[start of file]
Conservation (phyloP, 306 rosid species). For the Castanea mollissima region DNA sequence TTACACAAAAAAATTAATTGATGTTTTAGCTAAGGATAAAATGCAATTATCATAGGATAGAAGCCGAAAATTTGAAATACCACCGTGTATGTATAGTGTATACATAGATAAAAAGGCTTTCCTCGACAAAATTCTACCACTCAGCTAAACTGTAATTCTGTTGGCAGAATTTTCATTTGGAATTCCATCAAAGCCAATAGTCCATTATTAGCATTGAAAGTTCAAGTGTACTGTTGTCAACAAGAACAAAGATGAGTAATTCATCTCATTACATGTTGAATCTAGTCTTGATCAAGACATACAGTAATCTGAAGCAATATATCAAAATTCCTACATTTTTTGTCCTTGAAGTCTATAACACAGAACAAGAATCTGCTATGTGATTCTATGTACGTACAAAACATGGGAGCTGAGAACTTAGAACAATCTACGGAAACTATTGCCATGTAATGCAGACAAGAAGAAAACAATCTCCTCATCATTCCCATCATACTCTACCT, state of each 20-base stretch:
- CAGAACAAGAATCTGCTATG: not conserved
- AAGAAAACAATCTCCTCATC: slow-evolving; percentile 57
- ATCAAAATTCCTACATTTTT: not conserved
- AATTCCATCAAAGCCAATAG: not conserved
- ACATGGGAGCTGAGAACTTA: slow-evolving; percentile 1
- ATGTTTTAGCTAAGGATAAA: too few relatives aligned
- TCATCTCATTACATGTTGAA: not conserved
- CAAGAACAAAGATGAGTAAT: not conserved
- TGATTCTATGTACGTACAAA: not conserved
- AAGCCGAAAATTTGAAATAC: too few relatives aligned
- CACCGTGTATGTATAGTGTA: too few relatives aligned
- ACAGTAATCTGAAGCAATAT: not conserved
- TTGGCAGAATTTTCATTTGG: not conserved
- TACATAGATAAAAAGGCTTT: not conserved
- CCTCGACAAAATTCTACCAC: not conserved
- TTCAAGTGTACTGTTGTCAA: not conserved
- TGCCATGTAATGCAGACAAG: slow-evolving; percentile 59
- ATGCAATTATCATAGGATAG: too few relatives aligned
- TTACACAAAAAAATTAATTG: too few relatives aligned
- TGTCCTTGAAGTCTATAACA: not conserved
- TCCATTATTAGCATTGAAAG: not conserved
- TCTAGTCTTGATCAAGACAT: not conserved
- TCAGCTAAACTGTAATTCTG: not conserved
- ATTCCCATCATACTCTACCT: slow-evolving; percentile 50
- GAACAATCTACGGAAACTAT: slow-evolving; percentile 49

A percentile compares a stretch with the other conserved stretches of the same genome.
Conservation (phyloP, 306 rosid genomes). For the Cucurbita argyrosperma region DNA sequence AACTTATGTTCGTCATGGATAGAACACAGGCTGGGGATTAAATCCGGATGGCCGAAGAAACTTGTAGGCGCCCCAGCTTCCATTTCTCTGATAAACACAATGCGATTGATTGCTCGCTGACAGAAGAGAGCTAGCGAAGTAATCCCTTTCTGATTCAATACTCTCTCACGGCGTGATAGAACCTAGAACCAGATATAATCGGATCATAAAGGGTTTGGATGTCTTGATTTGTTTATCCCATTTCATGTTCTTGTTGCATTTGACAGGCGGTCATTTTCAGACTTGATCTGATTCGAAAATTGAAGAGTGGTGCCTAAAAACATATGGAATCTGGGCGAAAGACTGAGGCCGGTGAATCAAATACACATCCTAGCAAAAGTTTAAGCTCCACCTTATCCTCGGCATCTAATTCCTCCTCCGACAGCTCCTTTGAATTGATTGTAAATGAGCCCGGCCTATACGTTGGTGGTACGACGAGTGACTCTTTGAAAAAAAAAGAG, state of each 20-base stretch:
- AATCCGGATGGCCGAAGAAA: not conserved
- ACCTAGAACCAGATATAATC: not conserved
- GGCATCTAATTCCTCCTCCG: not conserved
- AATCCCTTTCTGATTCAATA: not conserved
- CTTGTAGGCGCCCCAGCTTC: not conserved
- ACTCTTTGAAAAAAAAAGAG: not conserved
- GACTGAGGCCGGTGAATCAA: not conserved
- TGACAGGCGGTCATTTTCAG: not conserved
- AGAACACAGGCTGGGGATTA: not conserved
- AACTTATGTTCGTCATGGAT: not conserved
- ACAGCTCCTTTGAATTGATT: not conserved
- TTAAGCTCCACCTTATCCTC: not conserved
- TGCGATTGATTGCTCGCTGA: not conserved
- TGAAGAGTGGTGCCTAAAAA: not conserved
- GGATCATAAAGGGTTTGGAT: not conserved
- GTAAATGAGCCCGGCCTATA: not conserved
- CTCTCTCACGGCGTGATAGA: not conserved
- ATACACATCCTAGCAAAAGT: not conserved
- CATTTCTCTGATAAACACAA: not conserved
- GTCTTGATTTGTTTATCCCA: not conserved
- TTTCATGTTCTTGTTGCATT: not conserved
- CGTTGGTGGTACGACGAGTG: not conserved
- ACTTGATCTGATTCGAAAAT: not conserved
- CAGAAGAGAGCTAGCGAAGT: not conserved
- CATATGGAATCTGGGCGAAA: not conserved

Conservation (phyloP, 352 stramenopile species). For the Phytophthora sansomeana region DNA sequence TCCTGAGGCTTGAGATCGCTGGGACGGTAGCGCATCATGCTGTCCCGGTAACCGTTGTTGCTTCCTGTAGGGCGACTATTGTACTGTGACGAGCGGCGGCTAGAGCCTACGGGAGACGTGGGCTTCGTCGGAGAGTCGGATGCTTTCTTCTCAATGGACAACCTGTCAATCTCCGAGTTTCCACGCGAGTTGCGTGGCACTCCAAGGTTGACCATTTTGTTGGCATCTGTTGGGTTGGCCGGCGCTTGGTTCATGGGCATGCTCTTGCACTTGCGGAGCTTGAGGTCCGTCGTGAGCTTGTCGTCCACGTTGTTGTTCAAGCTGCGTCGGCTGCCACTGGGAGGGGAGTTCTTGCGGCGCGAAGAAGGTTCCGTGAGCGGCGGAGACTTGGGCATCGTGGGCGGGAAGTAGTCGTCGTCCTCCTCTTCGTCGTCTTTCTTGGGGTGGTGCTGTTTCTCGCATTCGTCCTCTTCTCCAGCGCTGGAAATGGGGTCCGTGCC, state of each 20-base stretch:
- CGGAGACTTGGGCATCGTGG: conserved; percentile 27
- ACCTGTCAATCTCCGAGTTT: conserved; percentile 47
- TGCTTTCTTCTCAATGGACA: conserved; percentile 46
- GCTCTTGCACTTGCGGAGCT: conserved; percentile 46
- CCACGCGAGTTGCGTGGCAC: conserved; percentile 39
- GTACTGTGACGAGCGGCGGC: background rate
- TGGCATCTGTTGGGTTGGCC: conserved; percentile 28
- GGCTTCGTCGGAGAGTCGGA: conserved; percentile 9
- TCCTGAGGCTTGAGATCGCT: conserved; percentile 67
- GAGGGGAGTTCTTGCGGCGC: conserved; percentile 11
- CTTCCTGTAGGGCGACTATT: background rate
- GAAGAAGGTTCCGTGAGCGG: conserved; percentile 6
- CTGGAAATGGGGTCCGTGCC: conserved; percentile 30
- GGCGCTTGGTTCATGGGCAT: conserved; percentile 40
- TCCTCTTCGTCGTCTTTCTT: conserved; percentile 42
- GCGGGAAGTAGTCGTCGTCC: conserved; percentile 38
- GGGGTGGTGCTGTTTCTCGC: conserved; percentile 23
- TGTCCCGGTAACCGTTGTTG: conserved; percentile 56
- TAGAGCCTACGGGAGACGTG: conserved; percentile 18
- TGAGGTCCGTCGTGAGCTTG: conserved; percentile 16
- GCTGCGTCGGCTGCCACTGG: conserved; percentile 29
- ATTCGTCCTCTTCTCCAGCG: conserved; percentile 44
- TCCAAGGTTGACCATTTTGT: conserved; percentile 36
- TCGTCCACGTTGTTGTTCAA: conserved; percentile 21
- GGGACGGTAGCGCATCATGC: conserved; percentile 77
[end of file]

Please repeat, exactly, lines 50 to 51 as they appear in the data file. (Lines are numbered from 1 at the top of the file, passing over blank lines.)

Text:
- CGTTGGTGGTACGACGAGTG: not conserved
- ACTTGATCTGATTCGAAAAT: not conserved